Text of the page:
Recently, DementiaSA’s courses have become SETA-accredited, offering newfound sustainability to the organization

DementiaSA opened its doors in 2006 and started offering training in dementia in 2010. We train home-based care givers, residential care facility staff, nurses and community health workers in specialized “person-centred” care required when caring for someone living with dementia. Our courses have proved popular with medical professionals, carers and lay people. Our courses have always allowed for health-care professionals to attain Continuous Professional Development points, however, this month, we took our training offering to a new level, by attaining our Services SETA-accreditation.

Services SETA-accreditation was a long administrative process, spearheaded by our awesome operations team, but successfully achieved and our certificate issued in June 2020. We are now a services-SETA accredited organization for training in Care of an Elderly Person, in which there is a dementia module. We are excited to start on this new era of training work and also for the sustainability that this accreditation will provide for DementiaSA as an organization.

If you are interested in training, please email us at for more information. You can also find out more about the four courses that we offer on our website (

Due to COVID-19, our trainings have been on hold but will resume in a few months’ time. Get in touch with us to find out more.

Services-SETA Accredited Organization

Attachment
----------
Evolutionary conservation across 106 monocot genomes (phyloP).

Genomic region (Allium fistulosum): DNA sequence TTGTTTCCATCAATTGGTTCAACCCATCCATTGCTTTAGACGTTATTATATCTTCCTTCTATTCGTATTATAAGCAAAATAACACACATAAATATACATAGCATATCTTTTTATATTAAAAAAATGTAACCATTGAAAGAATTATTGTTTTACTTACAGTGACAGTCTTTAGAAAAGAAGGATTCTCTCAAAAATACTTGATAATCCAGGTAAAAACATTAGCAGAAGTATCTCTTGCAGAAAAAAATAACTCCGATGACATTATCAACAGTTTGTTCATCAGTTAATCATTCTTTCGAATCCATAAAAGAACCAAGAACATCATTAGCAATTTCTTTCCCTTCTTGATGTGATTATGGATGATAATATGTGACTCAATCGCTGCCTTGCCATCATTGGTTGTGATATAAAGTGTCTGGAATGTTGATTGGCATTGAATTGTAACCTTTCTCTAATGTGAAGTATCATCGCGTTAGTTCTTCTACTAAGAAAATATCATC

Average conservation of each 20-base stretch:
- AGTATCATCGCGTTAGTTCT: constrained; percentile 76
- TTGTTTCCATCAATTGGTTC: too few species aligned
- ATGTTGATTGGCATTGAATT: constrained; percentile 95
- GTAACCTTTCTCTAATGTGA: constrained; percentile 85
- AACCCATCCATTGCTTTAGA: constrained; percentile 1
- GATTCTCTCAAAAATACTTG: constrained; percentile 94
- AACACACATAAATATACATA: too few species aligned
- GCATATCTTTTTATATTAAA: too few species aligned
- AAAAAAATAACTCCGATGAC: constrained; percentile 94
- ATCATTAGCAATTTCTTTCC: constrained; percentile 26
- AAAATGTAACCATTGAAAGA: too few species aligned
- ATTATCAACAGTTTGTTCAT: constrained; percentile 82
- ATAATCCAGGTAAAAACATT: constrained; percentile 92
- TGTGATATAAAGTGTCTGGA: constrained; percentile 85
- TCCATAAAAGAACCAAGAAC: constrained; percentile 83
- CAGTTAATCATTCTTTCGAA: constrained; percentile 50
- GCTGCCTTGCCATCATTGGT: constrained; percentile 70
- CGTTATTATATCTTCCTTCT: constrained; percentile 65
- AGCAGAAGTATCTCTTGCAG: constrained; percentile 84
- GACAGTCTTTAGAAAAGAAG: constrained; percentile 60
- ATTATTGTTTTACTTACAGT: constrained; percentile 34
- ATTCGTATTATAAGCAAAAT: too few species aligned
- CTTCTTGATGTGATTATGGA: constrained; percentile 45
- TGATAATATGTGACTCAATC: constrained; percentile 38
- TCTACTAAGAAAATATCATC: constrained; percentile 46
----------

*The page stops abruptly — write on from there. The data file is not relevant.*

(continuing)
DementiaSA holds weekly virtual support groups

During lockdown, our support groups were unable to go ahead as usual. We envision that this situation will remain the same for quite some time, especially as many of our attendees are in the high risk group for COVID-19. With this in mind, and also the mounting pressures of the pandemic, we wanted to offer support in a different form.

We are holding weekly virtual support groups on the Zoom platform. These are one hour in length and provide a non-judgement safe space to share your issues that are dementia-related.

Attendance is free! Just email us at to join us.

Looking forward to seeing you in a support group soon!

Mastering Approaches to Diversity in Social Work.

Linda Gast and Anne Patmore. 2012.
London: Jessica Kingsley.

Reviewed by Malcolm Wallis, DementiaSA

This book is part of a series (Mastering Social Work Skills). It has little to say about dementia which does not even merit a listing in the index. But it addresses an important concern: how should social workers cope with the diversity they encounter in the environment where they exercise their skills and carry the burden of heavy responsibilities. The book is largely based on the UK but the issues discussed are not totally at odds with the South African situation. For example, the authors see ethnicity as a major factor in many settings. As such it cannot be ignored either in theory or practice. However, we must avoid assuming that ethnicity is the sole form of diversity. Gender, sexual preference and disability, for example, cannot be left on one side. The book draws on important research conducted in a number of countries. The major contribution of Hofstede who wrote extensively on culture is given particular attention.